Back to Journals » Journal of Multidisciplinary Healthcare » Volume 7

Willingness to pay for a new drug delivery in Parkinson patients

Authors Lökk J , Olofsson S, Persson U

Received 18 May 2014

Accepted for publication 17 July 2014

Published 1 October 2014 Volume 2014:7 Pages 431—440


Checked for plagiarism Yes

Review by Single anonymous peer review

Peer reviewer comments 3

Johan Lökk,1,2 Sara Olofsson,3 Ulf Persson3

1Department of Neurobiology, Care Sciences and Society, Karolinska Institutet, Stockholm, Sweden; 2Geriatric Department, Karolinska University Hospital, Stockholm, Sweden; 3The Swedish Institute for Health Economics, Institute for Health Economics (IHE), Lund, Sweden

Objective: The Swedish reimbursement system operates a system where prices are set based on the expected value to the consumer. This value can be measured using willingness to pay (WTP).
Aim: To assess Parkinson's disease (PD) patients' WTP for newly developed microtablets of levodopa in combination with a drug-delivering electronic device (M/E) compared to standard treatment with levodopa in combination with the COMT (catechol-O-methyl transferase)-inhibitor entacapone (L/e).
Method: A total of 2,000 randomly included PD patients had a postal questionnaire covering demographics, disease-specific issues, views on medication and WTP in different hypothetical scenarios. The first scenario was M/E with no change in effects or side effects; the second scenario was M/E with same effect and less side effects; and the third scenario was M/E with improved effect and less side effects. These scenarios were coupled to different costs to choose from.
Results: A total of 999 patients (50%) responded, mean age of 71 years and a mean PD duration of 9 years. Of all respondents, 50% preferred M/E before L/e in scenario one with increasing preference to scenario three. The average monthly WTP among all respondents in scenario one was SEK 230 and SEK 226 in L/e, both with an almost longitudinal doubling up to scenario three. Duration of PD-related symptoms, high education, and high medication intake implied a higher WTP in all scenarios in contrast to age, sex, and extra doses of levodopa.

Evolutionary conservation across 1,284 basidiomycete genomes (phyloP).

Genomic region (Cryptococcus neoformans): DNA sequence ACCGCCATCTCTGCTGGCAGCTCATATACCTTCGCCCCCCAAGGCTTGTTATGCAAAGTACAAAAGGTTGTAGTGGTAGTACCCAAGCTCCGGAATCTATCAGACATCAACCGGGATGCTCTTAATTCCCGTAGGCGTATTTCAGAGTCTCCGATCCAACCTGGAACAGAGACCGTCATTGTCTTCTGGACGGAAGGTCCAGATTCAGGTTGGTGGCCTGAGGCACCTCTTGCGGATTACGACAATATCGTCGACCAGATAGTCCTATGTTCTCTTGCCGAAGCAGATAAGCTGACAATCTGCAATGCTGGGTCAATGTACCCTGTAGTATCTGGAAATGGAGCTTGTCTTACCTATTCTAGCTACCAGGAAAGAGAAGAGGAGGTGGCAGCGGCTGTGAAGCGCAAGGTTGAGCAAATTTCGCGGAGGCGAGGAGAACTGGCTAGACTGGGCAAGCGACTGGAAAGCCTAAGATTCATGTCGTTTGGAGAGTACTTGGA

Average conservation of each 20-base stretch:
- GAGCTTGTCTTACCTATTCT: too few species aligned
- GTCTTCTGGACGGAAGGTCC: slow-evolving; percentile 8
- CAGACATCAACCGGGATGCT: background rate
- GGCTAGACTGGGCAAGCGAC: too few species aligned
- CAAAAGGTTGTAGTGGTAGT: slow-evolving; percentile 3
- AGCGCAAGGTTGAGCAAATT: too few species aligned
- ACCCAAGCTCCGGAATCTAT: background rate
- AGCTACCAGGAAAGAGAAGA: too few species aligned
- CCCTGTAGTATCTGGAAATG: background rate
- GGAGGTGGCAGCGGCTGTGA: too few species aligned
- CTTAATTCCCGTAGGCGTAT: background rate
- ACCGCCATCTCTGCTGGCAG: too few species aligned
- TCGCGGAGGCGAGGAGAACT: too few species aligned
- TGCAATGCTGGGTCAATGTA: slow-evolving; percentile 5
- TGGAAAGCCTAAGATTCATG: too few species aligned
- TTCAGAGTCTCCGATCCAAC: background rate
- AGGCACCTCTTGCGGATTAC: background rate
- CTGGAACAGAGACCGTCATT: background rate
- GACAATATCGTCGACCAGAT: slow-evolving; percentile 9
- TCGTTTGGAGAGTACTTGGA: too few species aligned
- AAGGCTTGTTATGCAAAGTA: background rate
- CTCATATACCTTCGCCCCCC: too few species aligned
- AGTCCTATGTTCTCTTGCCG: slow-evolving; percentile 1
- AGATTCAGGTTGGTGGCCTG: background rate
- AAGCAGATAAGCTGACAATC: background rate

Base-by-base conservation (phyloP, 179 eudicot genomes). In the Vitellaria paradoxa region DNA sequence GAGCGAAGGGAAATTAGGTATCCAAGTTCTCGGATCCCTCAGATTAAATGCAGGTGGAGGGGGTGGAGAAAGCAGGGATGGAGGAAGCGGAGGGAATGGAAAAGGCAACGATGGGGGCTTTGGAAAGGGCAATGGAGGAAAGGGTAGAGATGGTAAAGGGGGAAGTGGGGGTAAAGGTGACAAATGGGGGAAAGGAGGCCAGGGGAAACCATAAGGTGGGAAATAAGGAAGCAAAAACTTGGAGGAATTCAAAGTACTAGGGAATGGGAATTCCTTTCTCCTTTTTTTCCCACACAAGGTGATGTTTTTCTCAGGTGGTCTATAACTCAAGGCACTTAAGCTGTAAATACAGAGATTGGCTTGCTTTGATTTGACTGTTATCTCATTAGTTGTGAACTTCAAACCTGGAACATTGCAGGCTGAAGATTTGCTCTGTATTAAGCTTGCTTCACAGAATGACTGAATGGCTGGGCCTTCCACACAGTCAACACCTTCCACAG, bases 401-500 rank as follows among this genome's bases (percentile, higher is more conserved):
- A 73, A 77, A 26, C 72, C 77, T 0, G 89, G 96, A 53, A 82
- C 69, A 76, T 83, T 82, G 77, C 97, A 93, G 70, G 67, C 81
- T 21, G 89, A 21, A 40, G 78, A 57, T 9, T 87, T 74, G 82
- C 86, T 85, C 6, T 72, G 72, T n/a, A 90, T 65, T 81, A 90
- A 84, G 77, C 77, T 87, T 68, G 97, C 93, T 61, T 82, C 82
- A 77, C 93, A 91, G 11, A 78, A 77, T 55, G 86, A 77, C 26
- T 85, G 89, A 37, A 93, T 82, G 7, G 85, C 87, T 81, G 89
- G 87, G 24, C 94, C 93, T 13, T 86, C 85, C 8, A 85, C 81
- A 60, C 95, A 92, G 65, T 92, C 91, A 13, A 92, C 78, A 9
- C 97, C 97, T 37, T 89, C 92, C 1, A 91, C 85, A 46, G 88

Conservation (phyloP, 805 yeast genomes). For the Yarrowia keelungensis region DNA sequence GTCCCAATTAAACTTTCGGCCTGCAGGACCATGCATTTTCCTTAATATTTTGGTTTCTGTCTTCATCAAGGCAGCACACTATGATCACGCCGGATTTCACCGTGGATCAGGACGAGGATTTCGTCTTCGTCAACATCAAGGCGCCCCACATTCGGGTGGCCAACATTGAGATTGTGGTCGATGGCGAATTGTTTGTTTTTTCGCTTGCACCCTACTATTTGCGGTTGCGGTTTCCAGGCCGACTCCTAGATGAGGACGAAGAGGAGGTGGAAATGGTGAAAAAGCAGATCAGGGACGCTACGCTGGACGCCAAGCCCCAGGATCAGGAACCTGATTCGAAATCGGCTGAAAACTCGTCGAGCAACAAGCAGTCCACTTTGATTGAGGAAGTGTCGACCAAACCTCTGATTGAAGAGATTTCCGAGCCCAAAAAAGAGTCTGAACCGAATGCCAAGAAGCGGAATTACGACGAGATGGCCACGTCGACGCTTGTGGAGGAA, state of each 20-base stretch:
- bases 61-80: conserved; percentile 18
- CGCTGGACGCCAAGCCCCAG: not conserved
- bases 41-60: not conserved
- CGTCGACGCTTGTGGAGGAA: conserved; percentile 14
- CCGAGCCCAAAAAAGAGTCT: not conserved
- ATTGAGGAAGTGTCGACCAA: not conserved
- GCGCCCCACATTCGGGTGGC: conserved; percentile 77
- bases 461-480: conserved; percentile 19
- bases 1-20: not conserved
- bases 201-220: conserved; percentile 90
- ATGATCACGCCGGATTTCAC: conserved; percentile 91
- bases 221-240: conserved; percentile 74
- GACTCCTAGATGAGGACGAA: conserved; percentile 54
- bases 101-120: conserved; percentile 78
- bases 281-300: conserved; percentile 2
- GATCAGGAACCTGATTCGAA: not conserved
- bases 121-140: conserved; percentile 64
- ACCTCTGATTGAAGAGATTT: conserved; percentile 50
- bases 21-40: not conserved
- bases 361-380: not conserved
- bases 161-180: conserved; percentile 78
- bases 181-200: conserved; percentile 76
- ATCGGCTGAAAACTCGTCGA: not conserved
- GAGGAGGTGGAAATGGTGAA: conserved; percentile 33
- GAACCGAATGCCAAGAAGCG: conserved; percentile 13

Conclusion: WTP for M/E increased gradually with high medication intake and education as well as with expected increased reduction of PD symptoms.

Keywords: Parkinson's disease, levodopa, microtablets, WTP


Since the 1960s, levodopa is a pharmacological drug that has been used in the treatment of Parkinson’s disease (PD).1 Often, the pharmacological treatment of PD is started with levodopa due to its favorable effect and initial few side effects.2 Moreover, levodopa is the drug that eventually all patients get, even if starting with other anti-PD drugs. Standard prescription of levodopa is initially performed with tablets corresponding to a successively increasing dose of 50–100 mg three to four times daily.3 This dose might sometimes be needed to be increased to a total dose of 600 mg to ascertain an effect on PD symptoms. However, new ways of administering levodopa with the objective of continuous dopaminergic administration has been addressed as an optimal way to mimic the physiological action of dopamine in the brain by having a smoother plasma concentration.4 This concept of continuous dopaminergic stimulation has been practically difficult to administer. One way is to fraction levodopa in small doses several times a day.5 Another way is by adding the enzyme entacapone (Comtess), which prolongs the halftime of levodopa.6 The latter mechanism increases the mean “on” time, ie, the time during the day without bradykinesia or hyperkinesia with 1.0-1.7 hours with a corresponding decrease of “off” time. Entacapone is a COMT (catechol-O-methyl transferase)-inhibitor, orally administered separately with levodopa or in a fixed combination with levodopa (Stalevo).7